Vitamin C Antioxidant

What is Vitamin C?

Vitamin C is a water-soluble vitamin that is also referred to as ascorbic acid. Humans do not have the ability to produce their own vitamin C unlike animals and most mammals.

This means that vitamin C can only be obtained through our diet. As a water-soluble vitamin, the body will only be using certain amounts and excrete the excess amounts through urine, stools and even sweat.

The body is in great need of ascorbic acid as it is vital for the growth and repair of tissues. It helps the body in making collagen, which is an essential protein used in making cartilage, ligaments, tendons, blood vessels, and skin. It is also needed in repairing and maintaining teeth and bones and in healing wounds.

Vitamin C Antioxidant

The Vitamin C antioxidant plays a major role in preventing diseases and maintaining a healthy lifestyle. Thousands of studies have been conducted and have shown how this water-soluble vitamin can greatly influence all body processes and diseases. The four most known functions that are highly affected by vitamin C are collagen synthesis, the immune system, the cardiovascular system, and antioxidant activity.

Aside from the above mentioned health benefits of vitamin C, it is also a highly effective antioxidant. Antioxidants are closely involved in cellular damage prevention, which is the common pathway for aging, cancer, and numerous diseases.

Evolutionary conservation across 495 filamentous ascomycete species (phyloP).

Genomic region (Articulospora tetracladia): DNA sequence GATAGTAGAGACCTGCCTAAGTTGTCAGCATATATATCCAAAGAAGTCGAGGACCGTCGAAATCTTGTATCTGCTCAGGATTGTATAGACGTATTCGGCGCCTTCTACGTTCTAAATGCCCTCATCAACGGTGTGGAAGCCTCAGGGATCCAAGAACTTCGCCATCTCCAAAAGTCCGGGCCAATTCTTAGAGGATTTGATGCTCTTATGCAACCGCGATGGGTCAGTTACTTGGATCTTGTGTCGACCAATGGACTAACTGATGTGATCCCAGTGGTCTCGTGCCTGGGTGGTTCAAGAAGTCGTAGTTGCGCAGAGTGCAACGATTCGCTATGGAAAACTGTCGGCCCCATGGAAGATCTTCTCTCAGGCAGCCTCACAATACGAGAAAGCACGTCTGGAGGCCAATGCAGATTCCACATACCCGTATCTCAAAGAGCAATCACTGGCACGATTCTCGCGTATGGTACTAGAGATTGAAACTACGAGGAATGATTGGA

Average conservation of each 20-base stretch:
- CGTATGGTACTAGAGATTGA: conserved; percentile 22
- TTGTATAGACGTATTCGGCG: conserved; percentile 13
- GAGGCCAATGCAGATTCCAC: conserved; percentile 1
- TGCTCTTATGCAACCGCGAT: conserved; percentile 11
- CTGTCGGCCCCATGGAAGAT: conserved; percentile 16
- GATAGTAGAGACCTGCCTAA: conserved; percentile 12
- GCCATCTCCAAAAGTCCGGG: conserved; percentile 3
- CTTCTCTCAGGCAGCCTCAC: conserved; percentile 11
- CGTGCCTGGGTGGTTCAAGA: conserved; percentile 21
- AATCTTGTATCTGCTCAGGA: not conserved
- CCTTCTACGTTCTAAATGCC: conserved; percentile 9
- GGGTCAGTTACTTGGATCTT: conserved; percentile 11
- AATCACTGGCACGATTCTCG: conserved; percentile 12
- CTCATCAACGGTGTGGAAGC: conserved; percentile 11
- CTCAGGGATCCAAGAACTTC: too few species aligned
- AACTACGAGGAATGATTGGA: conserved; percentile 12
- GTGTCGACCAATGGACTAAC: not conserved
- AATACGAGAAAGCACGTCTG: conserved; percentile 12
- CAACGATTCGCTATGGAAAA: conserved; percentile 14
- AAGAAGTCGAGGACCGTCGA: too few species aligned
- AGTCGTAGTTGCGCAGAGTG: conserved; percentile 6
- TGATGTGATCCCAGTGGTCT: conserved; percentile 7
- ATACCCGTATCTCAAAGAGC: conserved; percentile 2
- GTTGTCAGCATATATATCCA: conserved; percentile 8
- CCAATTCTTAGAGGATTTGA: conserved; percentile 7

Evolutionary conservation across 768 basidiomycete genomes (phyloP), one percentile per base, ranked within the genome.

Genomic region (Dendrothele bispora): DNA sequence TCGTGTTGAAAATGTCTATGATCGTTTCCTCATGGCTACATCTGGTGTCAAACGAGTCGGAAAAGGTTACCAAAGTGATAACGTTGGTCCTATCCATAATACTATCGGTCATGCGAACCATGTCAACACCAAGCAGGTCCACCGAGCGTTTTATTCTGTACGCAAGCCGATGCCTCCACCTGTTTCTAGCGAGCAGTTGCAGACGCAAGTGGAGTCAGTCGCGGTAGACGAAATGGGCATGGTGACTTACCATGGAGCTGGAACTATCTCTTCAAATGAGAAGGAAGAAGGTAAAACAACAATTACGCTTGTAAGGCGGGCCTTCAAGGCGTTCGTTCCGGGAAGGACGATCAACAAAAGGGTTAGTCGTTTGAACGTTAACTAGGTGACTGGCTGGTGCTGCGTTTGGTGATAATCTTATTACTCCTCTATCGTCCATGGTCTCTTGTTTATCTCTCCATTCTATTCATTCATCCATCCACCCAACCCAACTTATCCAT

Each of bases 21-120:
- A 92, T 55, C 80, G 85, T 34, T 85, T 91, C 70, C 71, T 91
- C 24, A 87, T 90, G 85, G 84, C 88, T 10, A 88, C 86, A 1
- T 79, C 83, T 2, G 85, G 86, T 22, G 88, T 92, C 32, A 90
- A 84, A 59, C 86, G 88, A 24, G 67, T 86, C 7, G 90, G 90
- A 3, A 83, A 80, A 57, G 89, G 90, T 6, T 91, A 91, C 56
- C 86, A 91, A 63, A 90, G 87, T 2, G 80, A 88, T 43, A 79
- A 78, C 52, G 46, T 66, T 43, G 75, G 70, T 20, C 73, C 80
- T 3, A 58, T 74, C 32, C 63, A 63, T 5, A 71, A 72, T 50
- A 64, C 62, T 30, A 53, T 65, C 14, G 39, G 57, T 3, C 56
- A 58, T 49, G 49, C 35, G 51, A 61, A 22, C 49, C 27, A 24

Cellular damages are caused by free radicals, which are group of atoms that have unpaired number of electron and forms when oxygen interacts with certain molecules.

When these highly reactive radicals are formed, they will start a chain-like reaction. The major damages happens when free radicals react and damages cell membrane, DNA and other cellular components. This is because cells can die or function poorly when this occurs. The body has a defense system of antioxidants in order to prevent these free radicals damages.

Antioxidants are molecules that safely interact with free radicals while terminating the chain reaction prior to the damaging of the vital molecules. Amidst the several enzymes systems that can scavenge free radicals within the body, the principle vitamin or micronutrient antioxidants are beta-carotene, vitamin E, and vitamin C. In some instances, since selenium – a trace metal in the body — is needed for the proper function of one of the antioxidant enzyme systems of the body, it is sometimes included in this category. These micronutrients cannot be manufactured by the body so they need to be supplied in the diet.

The effective Vitamin C antioxidant can help to protect nucleic acids (DNA and RNA), carbohydrates, fats or lipids, proteins, and other indispensable molecules in the body from the damages caused by reactive oxygen species and free radicals that can be generated through exposure to pollutants and toxins, as well as in normal metabolism. A recent study had shown that vitamin C can regenerate vitamin E from its oxidized form in cigarette smokers. Further research is being conducted on how vitamin C can possibly regenerate other antioxidants.

Vitamin C Antioxidant References and Further Reading

DePaul university; LPI: University of Texas Southwestern; Rice University; UMM; University of Arkansas.

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